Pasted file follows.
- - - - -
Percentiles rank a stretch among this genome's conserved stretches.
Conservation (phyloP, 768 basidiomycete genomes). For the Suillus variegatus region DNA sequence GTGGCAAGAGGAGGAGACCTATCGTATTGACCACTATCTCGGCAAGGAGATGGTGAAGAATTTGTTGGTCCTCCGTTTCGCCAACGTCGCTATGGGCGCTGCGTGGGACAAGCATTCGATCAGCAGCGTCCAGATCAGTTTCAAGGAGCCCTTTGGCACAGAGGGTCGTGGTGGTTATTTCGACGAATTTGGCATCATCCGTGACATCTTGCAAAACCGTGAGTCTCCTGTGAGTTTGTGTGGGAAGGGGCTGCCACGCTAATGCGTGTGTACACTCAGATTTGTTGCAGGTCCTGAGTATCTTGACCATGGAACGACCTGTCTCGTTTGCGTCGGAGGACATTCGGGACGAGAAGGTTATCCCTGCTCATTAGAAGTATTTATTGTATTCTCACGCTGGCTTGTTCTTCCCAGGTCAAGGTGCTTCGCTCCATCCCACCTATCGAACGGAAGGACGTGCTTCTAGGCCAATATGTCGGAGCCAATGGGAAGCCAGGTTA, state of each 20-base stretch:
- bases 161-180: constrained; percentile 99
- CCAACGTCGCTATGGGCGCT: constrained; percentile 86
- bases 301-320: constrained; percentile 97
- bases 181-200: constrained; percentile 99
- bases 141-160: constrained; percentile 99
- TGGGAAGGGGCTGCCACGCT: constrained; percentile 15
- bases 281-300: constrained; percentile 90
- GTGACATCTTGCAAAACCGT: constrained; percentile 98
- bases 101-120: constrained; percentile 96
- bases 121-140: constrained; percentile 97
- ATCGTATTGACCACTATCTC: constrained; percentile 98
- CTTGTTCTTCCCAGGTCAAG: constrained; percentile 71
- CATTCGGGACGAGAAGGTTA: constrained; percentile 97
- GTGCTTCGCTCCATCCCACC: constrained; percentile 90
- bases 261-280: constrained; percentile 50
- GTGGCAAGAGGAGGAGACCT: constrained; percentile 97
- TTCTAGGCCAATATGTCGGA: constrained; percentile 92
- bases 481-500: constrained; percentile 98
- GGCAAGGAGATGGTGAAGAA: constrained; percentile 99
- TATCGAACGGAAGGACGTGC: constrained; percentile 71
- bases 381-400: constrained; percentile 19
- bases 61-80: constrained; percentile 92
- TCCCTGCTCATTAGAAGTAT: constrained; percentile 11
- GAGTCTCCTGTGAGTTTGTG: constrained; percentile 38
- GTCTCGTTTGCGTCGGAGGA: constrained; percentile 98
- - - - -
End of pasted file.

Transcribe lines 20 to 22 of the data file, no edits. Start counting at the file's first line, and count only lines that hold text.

- bases 481-500: constrained; percentile 98
- GGCAAGGAGATGGTGAAGAA: constrained; percentile 99
- TATCGAACGGAAGGACGTGC: constrained; percentile 71